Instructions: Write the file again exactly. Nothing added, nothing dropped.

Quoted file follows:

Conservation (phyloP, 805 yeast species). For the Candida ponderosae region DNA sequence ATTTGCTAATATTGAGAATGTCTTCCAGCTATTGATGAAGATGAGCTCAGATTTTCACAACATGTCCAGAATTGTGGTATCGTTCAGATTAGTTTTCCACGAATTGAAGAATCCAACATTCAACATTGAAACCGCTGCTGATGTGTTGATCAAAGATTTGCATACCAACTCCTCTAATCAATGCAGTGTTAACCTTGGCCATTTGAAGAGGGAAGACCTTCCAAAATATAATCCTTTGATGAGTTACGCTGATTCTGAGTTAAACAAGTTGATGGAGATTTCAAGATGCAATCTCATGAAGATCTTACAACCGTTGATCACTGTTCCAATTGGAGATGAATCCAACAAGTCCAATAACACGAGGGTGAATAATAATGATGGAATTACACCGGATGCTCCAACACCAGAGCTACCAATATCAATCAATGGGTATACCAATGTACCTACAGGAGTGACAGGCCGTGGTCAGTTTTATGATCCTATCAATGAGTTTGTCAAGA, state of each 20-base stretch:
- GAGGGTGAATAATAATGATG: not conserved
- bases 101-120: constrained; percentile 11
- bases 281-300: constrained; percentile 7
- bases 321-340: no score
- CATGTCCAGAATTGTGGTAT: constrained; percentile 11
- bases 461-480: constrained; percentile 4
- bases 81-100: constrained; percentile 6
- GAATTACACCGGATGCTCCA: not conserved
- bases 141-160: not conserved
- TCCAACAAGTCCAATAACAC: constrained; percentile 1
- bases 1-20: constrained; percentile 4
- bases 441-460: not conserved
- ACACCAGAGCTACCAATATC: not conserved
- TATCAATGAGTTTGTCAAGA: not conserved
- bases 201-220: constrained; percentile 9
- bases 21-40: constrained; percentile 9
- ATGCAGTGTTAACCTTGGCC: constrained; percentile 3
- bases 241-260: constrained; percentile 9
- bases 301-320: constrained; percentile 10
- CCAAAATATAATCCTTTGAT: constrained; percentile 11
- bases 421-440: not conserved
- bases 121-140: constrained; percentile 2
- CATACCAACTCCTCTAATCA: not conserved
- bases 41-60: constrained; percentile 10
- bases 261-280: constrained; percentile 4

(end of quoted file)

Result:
Conservation (phyloP, 805 yeast species). For the Candida ponderosae region DNA sequence ATTTGCTAATATTGAGAATGTCTTCCAGCTATTGATGAAGATGAGCTCAGATTTTCACAACATGTCCAGAATTGTGGTATCGTTCAGATTAGTTTTCCACGAATTGAAGAATCCAACATTCAACATTGAAACCGCTGCTGATGTGTTGATCAAAGATTTGCATACCAACTCCTCTAATCAATGCAGTGTTAACCTTGGCCATTTGAAGAGGGAAGACCTTCCAAAATATAATCCTTTGATGAGTTACGCTGATTCTGAGTTAAACAAGTTGATGGAGATTTCAAGATGCAATCTCATGAAGATCTTACAACCGTTGATCACTGTTCCAATTGGAGATGAATCCAACAAGTCCAATAACACGAGGGTGAATAATAATGATGGAATTACACCGGATGCTCCAACACCAGAGCTACCAATATCAATCAATGGGTATACCAATGTACCTACAGGAGTGACAGGCCGTGGTCAGTTTTATGATCCTATCAATGAGTTTGTCAAGA, state of each 20-base stretch:
- GAGGGTGAATAATAATGATG: not conserved
- bases 101-120: constrained; percentile 11
- bases 281-300: constrained; percentile 7
- bases 321-340: no score
- CATGTCCAGAATTGTGGTAT: constrained; percentile 11
- bases 461-480: constrained; percentile 4
- bases 81-100: constrained; percentile 6
- GAATTACACCGGATGCTCCA: not conserved
- bases 141-160: not conserved
- TCCAACAAGTCCAATAACAC: constrained; percentile 1
- bases 1-20: constrained; percentile 4
- bases 441-460: not conserved
- ACACCAGAGCTACCAATATC: not conserved
- TATCAATGAGTTTGTCAAGA: not conserved
- bases 201-220: constrained; percentile 9
- bases 21-40: constrained; percentile 9
- ATGCAGTGTTAACCTTGGCC: constrained; percentile 3
- bases 241-260: constrained; percentile 9
- bases 301-320: constrained; percentile 10
- CCAAAATATAATCCTTTGAT: constrained; percentile 11
- bases 421-440: not conserved
- bases 121-140: constrained; percentile 2
- CATACCAACTCCTCTAATCA: not conserved
- bases 41-60: constrained; percentile 10
- bases 261-280: constrained; percentile 4